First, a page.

Role of kinins and nitric oxide in the effects of angiotensin converting enzyme inhibitors on neointima formation.
Marked neointima formation occurs after balloon injury to the intima of rat arteries. Angiotensin II has been implicated as a growth factor in this process, since angiotensin converting enzyme (ACE) inhibitors block neointima formation after injury. However, ACE is an important kininase, and its inhibitors may act in part by a kinin-mediated mechanism. Kinins are also known to stimulate synthesis of endothelium-derived relaxing factor/nitric oxide (EDRF/NO) and prostacyclin, both of which have antigrowth effects. To determine whether the effect of ACE inhibitors on neointima formation is due to blockade of angiotensin II synthesis alone and/or inhibition of kinin inactivation, we followed two approaches. First, we compared the inhibition of neointima formation induced by the AT1-type angiotensin II receptor antagonist losartan with that caused by the ACE inhibitor ramipril. We also studied whether a kinin receptor antagonist, Hoe 140, blocks the effect of two different ACE inhibitors, ramipril and enalapril, on neointima formation. In addition, we studied whether the effect of ramipril is blocked by an NO synthesis inhibitor, N omega-nitro-L-arginine-methyl ester (L-NAME). Although both ramipril and losartan significantly reduced neointima formation, ramipril had a more marked effect (p < 0.05 for ramipril versus losartan). The kinin antagonist Hoe 140 reduced the inhibitory effect of ramipril and enalapril by 73% and 62%, respectively. The remaining effect of the ACE inhibitors was now similar to that of losartan. Inhibition of neointima formation by ramipril was also blocked by the NO synthesis inhibitor L-NAME.(ABSTRACT TRUNCATED AT 250 WORDS)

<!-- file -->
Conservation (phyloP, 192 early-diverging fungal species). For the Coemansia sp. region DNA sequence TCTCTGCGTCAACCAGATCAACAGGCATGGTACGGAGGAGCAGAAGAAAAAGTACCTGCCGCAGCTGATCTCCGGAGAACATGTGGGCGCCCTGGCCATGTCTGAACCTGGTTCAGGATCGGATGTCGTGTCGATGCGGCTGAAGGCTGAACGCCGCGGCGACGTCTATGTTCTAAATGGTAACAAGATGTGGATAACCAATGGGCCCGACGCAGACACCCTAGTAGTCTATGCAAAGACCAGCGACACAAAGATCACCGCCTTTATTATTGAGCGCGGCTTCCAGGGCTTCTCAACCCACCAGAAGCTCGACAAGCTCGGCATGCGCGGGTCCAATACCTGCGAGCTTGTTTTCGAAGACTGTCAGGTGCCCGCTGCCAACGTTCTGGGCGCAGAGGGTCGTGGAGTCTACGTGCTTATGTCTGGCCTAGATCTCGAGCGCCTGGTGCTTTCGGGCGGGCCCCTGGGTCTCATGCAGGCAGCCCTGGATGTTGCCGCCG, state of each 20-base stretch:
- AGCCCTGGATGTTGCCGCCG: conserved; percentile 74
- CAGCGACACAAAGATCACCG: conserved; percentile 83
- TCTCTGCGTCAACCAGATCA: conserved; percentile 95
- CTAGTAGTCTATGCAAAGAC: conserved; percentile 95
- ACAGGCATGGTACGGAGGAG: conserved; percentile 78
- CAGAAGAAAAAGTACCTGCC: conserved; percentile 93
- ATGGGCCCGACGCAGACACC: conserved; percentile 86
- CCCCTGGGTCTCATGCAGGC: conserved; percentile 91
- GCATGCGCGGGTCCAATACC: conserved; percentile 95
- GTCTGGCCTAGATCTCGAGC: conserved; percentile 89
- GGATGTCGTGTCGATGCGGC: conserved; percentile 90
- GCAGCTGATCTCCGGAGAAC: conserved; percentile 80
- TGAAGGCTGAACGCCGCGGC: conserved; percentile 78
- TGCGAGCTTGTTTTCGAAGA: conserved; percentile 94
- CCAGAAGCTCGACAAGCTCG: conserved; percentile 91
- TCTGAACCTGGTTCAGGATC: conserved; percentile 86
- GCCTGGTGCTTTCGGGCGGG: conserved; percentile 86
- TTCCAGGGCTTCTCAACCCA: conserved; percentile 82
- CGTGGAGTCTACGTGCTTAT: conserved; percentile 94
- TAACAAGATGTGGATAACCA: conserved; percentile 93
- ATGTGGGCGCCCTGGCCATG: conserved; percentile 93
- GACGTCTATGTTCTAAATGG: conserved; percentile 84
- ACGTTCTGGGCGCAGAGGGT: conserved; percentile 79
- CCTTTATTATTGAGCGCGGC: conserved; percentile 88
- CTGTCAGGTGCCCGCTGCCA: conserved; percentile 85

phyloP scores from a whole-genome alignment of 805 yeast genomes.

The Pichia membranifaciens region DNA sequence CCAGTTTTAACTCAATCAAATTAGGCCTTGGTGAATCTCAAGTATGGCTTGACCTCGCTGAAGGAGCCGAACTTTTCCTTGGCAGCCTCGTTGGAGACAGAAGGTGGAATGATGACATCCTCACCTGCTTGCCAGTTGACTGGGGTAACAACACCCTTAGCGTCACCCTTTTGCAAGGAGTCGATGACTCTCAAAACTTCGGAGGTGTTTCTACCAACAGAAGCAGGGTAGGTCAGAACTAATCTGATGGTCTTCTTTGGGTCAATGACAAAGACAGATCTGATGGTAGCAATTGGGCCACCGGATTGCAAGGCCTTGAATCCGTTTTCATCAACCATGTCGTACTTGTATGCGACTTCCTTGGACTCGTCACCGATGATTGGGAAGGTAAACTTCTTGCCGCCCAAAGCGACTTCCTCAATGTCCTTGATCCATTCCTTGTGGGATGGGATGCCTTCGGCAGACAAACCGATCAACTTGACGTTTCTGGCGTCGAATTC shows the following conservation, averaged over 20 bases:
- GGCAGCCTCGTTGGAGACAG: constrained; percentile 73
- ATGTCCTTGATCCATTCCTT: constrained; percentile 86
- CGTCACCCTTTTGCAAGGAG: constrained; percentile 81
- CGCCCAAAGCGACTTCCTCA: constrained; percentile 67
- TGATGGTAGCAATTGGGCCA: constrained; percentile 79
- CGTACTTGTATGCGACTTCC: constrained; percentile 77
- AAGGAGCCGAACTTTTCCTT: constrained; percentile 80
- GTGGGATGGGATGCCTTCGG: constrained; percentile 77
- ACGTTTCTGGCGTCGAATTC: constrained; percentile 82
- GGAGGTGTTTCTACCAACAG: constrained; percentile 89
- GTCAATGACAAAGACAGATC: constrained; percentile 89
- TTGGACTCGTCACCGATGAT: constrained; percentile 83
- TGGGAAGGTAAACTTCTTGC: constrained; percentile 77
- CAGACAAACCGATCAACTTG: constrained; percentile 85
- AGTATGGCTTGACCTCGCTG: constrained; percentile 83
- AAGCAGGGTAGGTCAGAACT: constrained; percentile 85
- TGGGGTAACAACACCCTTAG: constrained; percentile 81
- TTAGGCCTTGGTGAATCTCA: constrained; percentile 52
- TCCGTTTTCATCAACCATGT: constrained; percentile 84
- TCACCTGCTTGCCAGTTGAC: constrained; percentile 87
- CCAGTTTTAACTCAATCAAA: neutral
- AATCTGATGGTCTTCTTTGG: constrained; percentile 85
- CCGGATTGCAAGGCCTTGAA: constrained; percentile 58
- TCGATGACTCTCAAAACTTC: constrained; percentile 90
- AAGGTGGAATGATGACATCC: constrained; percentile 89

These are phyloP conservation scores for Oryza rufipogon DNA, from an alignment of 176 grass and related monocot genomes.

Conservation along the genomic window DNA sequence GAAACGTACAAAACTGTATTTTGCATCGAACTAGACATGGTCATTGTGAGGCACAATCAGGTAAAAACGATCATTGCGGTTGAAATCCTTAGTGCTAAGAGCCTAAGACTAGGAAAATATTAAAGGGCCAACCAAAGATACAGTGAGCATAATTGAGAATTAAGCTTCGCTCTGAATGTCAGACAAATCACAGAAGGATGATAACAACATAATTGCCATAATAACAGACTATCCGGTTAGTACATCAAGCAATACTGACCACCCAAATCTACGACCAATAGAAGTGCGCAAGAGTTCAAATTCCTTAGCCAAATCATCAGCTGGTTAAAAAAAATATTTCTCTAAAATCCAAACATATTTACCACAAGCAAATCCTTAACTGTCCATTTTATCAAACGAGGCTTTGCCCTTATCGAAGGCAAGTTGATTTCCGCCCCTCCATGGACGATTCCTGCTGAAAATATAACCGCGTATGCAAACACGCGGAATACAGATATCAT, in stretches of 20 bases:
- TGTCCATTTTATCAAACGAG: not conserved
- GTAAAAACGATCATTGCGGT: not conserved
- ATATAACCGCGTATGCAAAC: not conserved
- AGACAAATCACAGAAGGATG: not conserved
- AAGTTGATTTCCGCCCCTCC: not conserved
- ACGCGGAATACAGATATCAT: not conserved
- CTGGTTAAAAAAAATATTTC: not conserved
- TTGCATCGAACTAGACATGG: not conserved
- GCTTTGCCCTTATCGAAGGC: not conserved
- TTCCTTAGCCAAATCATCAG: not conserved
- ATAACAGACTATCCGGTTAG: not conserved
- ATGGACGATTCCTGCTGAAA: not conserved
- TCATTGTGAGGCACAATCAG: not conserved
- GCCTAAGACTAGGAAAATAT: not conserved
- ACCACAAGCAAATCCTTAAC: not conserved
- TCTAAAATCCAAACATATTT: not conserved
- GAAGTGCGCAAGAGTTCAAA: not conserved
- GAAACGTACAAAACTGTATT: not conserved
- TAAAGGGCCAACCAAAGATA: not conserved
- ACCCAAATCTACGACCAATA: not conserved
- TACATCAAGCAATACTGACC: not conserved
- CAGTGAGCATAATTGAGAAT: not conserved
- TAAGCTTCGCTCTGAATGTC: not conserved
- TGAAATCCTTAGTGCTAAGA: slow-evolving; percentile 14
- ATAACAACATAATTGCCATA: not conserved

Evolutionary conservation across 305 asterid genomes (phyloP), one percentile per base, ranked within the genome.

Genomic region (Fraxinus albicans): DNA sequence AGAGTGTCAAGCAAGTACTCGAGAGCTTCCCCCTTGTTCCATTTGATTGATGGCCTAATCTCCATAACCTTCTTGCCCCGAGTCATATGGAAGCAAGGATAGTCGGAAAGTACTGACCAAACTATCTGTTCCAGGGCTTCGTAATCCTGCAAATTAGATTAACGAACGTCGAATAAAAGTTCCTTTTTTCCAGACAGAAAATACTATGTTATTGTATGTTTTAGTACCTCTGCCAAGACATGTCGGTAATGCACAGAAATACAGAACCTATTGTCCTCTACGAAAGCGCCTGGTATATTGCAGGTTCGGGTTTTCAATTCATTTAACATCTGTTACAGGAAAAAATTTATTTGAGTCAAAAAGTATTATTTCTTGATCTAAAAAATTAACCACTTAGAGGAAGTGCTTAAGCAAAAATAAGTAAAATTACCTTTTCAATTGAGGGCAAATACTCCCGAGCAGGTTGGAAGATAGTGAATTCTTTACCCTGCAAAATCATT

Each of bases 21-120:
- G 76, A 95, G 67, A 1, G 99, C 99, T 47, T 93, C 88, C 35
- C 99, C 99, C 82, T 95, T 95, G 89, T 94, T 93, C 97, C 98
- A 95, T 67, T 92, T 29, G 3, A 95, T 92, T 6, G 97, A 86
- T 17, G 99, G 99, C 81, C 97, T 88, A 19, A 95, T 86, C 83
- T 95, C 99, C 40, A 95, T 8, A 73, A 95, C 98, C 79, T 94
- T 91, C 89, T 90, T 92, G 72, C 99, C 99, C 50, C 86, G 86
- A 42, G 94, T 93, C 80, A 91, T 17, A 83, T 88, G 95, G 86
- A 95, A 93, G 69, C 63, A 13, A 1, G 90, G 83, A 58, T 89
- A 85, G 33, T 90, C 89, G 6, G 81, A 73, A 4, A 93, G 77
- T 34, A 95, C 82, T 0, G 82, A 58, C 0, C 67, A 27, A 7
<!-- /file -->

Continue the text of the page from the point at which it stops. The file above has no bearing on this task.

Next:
- Copyright © 1993 by American Heart Association